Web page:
When she talks about fretting, and where you should play behind the frets, she is relating a common misconception. Since I am also a guitar technician and a luthier (a luthier is someone who builds guitars), I probably have a little more insight into whats happening here. If your guitar action is set to optimum, then it doesn’t really matter how far behind the fret you finger the note. If this is giving you a problem, your frets are probably not seated deeply enough in the fingerboard, have begun to raise (it happens sometimes, usually from exposure to excess temperatures, like carrying your guitar in the trunk of your car….), or the action of your guitar is not optimally set. 75% of all guitar players, pros and amateurs alike, are playing on guitars that are not set-up as well as they could be. If your guitar is set up properly, then playing too close to the fret can actually cause fret buzz, or deaden the note altogether. Your guitar should be set-up to where the weight of your fingers, with almost no added pressure, should make a clean note. If your guitar is not set-up like this, take it to a technician and have it set up professionally. Few guitars come from the factory, or a music store properly set-up.

When she is demonstrating the finger positions, the reason her 1st finger is deadening the E-note is not because it is too far away from the 2nd fret, but because she is touching the first fret, killing the string vibration. This is a common problem with using 3 fingers to play an A chord. There is just not a lot of room between the 1st and 2nd frets for all three fingers. It will take some practice and positional adjustment to make a clean A chord this way. But, it can be done….

Thumb Position

Thumb position is a little quirky. The traditional method is to have the tip of your thumb near the center of the back of the neck, giving you the most flexibility in your other fingers. This is great for classical, flamenco, and finger-style players, but it can be a little tiresome for someone who mostly strums chords. For chords, you may want to use the ball of your thumb a little above the center, which allows you to use more of the muscles in your wrist (yes, your wrist muscles is what powers your grip strength, not the muscles in your fingers. Those muscles are just for curling fingers….), and gives you a bit more leverage, especially useful for bar chords. Many modern players use the first joint of the thumb against the back of the neck, and almost on the upper binding, sort of like gripping a baseball bat, so they can reach over the neck with their thumb tip to play bass notes on the E and A strings while picking melodies out with the other fingers. Tommy Emmanuel, and Andy McKee are particularly adept at this. You’ll need to experiment some to find what works best for you.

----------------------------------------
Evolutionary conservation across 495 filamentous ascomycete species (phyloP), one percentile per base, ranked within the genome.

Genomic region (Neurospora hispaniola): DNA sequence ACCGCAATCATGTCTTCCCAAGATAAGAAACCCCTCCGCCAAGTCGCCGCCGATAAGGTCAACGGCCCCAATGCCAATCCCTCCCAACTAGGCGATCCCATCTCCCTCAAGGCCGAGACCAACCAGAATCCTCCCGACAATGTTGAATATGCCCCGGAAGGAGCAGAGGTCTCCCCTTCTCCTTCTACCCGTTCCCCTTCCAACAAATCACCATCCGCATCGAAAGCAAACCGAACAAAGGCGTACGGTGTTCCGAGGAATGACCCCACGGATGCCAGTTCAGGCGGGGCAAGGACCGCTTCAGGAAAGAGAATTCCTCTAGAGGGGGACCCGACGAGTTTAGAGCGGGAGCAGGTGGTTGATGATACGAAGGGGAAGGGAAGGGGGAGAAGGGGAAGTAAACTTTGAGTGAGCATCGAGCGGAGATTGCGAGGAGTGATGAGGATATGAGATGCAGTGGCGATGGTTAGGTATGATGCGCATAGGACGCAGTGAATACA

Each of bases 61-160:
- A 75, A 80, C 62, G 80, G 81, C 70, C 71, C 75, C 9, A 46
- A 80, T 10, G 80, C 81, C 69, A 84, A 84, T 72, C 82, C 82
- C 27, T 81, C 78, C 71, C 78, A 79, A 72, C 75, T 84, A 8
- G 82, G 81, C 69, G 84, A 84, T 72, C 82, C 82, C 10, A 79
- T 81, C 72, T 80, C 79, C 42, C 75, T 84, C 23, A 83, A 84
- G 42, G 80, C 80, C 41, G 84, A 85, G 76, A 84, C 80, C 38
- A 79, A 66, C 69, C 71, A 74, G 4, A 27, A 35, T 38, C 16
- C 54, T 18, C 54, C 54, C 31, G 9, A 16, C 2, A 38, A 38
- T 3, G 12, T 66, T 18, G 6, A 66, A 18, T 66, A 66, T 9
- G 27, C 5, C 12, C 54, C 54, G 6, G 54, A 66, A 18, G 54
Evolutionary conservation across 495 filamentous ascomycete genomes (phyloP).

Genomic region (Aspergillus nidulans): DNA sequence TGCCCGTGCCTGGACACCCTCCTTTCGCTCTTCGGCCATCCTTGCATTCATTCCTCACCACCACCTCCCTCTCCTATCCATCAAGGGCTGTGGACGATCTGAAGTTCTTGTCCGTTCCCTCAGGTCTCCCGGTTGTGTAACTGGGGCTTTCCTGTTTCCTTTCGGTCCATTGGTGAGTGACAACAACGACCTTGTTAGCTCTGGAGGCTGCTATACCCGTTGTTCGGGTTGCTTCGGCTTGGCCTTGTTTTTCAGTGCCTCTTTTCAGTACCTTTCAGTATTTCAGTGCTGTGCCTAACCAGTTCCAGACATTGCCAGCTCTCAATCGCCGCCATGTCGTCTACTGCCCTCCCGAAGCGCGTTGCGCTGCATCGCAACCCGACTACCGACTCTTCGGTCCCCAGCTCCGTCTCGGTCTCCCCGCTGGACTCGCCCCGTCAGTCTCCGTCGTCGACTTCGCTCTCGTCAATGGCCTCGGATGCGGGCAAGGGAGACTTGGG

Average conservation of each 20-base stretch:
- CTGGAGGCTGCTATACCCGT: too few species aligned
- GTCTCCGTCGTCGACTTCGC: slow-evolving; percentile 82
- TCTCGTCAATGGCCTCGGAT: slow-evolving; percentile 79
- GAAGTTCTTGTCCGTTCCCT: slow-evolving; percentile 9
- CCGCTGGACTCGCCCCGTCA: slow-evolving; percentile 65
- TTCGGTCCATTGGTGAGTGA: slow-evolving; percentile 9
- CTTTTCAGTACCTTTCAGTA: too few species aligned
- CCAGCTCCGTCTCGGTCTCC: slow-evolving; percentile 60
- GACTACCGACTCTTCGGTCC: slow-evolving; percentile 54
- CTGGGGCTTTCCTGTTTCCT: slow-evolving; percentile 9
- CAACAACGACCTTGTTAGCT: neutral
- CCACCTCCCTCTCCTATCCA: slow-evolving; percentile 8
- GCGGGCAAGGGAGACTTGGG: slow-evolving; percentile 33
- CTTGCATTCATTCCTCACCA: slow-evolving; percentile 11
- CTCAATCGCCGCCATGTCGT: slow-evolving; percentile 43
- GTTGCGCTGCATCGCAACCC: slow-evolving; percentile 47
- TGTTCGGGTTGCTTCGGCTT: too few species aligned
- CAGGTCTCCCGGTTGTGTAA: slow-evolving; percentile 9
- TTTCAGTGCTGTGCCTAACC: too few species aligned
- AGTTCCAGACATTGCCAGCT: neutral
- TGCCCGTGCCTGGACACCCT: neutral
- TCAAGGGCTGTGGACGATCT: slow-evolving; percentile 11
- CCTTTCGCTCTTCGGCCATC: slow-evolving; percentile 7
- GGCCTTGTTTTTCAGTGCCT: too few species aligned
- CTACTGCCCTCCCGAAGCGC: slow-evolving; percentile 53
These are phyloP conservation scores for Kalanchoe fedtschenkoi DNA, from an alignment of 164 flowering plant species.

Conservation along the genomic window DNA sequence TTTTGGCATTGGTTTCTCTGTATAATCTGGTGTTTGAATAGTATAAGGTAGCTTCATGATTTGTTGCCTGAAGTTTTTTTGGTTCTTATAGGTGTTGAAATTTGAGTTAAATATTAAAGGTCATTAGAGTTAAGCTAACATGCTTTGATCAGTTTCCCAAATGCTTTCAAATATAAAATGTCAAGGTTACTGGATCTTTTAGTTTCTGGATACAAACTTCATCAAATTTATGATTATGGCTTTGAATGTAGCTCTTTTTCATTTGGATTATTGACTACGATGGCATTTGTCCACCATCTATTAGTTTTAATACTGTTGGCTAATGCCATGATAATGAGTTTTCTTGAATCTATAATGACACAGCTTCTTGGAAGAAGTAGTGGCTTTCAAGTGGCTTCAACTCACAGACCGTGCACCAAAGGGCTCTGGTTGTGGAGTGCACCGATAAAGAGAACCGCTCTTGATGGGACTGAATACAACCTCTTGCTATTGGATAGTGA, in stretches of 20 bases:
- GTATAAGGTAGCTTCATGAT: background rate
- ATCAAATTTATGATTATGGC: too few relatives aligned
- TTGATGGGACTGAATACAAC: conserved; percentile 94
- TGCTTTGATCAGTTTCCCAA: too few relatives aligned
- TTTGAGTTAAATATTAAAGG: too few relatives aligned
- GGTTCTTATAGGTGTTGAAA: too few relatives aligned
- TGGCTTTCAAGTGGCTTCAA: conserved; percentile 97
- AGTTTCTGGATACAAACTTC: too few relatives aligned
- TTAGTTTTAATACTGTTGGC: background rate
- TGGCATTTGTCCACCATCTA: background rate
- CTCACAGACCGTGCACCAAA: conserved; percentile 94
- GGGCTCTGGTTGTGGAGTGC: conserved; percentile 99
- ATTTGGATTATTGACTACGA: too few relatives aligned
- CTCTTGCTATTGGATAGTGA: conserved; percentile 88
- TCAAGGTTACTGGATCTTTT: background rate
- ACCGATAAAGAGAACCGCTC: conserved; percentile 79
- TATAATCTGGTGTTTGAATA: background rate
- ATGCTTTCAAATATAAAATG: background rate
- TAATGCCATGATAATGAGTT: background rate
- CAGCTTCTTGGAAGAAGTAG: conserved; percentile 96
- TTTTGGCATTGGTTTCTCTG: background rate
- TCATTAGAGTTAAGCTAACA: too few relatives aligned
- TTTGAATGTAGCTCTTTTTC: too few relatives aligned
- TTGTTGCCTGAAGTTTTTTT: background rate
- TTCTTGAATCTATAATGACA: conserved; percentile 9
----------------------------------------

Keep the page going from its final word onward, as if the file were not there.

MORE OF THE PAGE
Your wrist should just curl naturally as you play. Too much, or too little will cause forearm soreness. It should feel good and natural, not strained. You upper arm should just hang naturally, not cocked out laterally, nor forced inward towards your ribs

On strumming, I highly recommend using a pick. Even pro finger-style players use a thumb pick, and their fingernails to play with. Using your fingers is bad for two reasons:

  • It puts more salt and acid from your fingers on the strings….not a good thing.
  • You will get blisters that will keep you from playing, if you play as much as you should. The ball of your thumb is not as tough as your fingertips. In a contest between flesh, and the metal of guitar strings, your flesh will lose. Picks also give you cleaner sounding notes and chords.

There are a few people who play with their fingers exclusively, but they mostly play on nylon-z' stringed guitars. Even they use their fingernails much of the time.

Basic Strumming

I can only add one thing to playing the song. The song is in 4/4 time, which means the count is 1-2-3-4, 1-2-3-4, etc… If you want to sound better, and develop proper strumming technique from the first, do this:

  • On 1, just hit the open A string, and let it ring.
  • On 2, strum down from the A string.
  • On 3, just hit the E string and let it ring.
  • On 4, strum down from the A string.
  • Repeat for every measure.

This gives you a wonderful bass line, and will dramatically improve your sound, as well as helping you to develop a good rhythmic strumming style right from the first. Singing the song is a matter of timing. Listen to the song a few times and you’ll get it. It’s easier than trying to explain time signatures, and timing. You’ll know when you get it right. Just keep listening.

Useful links

Now that you know how to play the A chord on your guitar, it's time to learn how to play open chords.

learning A chord on guitar
first guitar song